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HOWARD — Robert S. McKay and his son, William, built several culverts, abutments and bridges along the old Cleveland, Mount Vernon and Delaware Railroad in the 1800s.

But, their most famous might just be the arch at Howard.

The arch, built around 1874, will now be remembered for eternity as an Ohio historical marker has been approved. Robert’s greatgrandson, David McKay, along with some help from the Knox County Commissioners, put together the documentation necessary for its inclusion and it was approved recently by the Ohio Historical Markers Program. The dedication ceremony will be April 3, at 2 p.m.

R.S. McKay and Son was created in 1864 after William finished his 100-day term with the Ohio 142nd during the Civil War. The masonry company was contracted for bridges, culverts and arches along the railroad in 1870. McKay and Son got the stone for the arch from Samuel Israel, a Mount Vernon attorney, and hired 12 to 15 men to help complete the jobs.

The cost for the arch stones, as well as stones for the abutments for bridges over the Jelloway, Schenck’s and Dry creeks, was $455.25.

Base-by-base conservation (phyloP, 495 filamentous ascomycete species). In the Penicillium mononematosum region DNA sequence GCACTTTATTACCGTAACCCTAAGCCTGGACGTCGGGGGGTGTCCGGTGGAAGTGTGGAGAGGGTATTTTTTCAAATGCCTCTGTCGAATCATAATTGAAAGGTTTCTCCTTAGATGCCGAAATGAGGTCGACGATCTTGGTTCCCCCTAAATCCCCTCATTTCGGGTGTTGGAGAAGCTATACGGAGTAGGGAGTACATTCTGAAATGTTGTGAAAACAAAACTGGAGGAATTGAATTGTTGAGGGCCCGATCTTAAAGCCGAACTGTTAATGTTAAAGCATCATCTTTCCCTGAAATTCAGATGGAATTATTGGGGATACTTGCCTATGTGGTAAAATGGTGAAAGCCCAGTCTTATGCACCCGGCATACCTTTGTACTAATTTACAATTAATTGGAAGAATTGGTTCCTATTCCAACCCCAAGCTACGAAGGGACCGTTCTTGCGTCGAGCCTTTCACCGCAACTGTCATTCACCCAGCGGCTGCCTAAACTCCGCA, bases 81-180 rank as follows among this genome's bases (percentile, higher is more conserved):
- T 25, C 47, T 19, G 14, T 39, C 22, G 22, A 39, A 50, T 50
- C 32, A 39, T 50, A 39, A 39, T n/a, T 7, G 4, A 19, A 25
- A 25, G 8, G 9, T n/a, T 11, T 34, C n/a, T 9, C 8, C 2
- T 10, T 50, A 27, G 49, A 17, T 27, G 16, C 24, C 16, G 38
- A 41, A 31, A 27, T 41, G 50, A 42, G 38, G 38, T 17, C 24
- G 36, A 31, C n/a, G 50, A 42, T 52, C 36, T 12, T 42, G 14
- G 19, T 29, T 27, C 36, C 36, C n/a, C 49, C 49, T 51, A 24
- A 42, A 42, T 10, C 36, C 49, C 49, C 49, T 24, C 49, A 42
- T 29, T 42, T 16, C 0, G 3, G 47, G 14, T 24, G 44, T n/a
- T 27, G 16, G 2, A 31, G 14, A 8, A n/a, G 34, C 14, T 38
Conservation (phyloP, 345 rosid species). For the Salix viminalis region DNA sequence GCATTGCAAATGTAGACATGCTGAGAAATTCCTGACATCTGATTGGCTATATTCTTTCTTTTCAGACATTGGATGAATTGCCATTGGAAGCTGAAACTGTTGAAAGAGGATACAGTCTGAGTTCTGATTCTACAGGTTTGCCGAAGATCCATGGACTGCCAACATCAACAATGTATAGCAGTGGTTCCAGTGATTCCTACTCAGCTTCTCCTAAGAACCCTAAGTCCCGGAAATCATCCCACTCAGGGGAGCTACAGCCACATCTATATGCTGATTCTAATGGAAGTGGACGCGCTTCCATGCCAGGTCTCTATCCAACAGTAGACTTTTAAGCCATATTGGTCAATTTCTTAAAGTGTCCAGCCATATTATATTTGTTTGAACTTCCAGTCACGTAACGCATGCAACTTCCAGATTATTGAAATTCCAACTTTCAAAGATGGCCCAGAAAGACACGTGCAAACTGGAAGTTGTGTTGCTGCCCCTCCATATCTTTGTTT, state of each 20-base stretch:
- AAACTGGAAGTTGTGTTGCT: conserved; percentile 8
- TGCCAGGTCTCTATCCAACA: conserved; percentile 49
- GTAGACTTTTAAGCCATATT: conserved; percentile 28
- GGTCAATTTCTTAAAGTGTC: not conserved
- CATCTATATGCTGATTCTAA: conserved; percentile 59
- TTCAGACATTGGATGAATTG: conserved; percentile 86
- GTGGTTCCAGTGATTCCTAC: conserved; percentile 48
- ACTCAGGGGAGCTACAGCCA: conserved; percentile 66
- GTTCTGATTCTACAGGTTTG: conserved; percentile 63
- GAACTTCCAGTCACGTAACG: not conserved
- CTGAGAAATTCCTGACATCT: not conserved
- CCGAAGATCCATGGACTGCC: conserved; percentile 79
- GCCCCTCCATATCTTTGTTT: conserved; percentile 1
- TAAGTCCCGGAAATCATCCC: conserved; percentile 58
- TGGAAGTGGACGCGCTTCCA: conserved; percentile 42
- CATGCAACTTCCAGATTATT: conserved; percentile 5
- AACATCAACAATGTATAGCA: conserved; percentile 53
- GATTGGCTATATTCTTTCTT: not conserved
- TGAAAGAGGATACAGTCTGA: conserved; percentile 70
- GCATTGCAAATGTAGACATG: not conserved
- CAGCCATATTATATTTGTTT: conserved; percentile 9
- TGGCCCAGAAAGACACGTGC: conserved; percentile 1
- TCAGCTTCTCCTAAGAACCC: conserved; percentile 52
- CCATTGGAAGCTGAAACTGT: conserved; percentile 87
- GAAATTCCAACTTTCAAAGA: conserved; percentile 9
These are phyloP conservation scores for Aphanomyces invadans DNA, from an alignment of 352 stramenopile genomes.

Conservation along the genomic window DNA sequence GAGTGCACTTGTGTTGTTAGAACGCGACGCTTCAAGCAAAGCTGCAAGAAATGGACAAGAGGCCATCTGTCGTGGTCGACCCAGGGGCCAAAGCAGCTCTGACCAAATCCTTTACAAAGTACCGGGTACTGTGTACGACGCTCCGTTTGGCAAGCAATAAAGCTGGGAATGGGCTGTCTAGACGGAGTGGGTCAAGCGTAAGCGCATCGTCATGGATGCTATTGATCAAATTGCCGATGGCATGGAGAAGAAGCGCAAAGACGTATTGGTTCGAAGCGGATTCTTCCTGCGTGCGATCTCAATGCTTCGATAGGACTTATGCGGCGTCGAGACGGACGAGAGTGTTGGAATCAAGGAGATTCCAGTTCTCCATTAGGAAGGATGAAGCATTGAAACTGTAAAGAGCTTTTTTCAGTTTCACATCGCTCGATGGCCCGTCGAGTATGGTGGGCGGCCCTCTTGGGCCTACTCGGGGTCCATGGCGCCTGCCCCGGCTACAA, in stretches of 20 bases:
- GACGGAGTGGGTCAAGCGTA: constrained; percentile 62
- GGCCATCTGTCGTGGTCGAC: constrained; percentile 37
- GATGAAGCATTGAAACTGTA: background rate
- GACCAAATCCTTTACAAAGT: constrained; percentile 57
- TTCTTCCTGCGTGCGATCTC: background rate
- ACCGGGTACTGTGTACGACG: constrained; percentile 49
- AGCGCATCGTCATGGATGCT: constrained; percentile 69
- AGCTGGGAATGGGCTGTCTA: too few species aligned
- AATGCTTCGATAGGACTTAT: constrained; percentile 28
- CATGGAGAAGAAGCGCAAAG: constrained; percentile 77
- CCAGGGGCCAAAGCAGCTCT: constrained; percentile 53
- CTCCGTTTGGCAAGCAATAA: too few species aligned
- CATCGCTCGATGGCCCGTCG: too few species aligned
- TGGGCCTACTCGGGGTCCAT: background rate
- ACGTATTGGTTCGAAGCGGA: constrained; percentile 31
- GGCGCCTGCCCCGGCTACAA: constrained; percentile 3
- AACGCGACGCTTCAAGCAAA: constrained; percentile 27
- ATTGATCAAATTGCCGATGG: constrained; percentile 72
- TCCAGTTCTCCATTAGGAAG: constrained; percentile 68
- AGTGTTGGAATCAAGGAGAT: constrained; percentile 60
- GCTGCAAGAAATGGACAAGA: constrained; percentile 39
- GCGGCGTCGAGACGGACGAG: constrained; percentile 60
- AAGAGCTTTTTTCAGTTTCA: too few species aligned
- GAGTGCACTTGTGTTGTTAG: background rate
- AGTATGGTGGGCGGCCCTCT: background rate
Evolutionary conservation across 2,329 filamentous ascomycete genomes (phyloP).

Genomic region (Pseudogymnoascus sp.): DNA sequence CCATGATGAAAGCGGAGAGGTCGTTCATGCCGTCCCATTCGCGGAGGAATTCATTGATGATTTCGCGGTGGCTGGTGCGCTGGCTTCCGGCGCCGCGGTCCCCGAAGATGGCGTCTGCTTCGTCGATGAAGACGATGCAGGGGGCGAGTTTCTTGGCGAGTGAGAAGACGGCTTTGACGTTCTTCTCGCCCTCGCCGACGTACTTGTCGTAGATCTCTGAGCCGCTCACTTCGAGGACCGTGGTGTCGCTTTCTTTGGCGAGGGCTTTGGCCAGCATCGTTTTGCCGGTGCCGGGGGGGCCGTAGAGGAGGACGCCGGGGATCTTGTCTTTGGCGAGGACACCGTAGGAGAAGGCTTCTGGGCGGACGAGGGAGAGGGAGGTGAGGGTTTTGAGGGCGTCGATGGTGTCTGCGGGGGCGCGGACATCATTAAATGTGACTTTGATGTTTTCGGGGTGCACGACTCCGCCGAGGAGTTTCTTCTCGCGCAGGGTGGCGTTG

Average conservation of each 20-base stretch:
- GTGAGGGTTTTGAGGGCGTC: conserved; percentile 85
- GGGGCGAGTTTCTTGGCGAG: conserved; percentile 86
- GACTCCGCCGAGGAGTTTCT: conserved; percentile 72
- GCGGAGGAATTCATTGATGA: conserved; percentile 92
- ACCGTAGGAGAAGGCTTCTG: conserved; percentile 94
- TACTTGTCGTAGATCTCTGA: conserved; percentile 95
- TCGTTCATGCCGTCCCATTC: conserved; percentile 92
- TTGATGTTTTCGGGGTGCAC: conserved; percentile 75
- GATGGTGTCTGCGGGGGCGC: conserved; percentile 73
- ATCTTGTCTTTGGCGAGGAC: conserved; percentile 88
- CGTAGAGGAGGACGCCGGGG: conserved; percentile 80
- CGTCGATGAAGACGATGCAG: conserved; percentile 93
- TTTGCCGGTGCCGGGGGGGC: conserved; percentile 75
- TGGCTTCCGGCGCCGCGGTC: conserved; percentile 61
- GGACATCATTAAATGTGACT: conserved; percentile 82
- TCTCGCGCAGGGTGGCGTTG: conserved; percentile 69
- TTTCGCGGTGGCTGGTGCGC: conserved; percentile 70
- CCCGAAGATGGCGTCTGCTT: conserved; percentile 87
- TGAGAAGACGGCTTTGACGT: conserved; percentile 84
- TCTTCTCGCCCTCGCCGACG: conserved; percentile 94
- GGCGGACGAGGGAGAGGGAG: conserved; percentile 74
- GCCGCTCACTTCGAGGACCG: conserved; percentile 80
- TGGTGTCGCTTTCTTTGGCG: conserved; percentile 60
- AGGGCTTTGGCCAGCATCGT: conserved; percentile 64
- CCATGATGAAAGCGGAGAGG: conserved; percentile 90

The arch carries traffic across a 24-foot span which stands 23 foot high from the old railroad to the top of the arch.

The railroad soon became the Pennsylvania Railroad and operated until the 1950s.

The arch now serves as a bridge for U.S. 36 over the Kokosing Gap Trail. The former Howard railroad station now has a playground for children and is a stopping point for travelers on the trail.

The marker will include a picture of the quarry workers who helped complete the arch.

Submitted photo The stone arch at Howard can be seen in the background of this old photo of the Howard Railroad depot. An historical marker has been awarded for the arch, built in the

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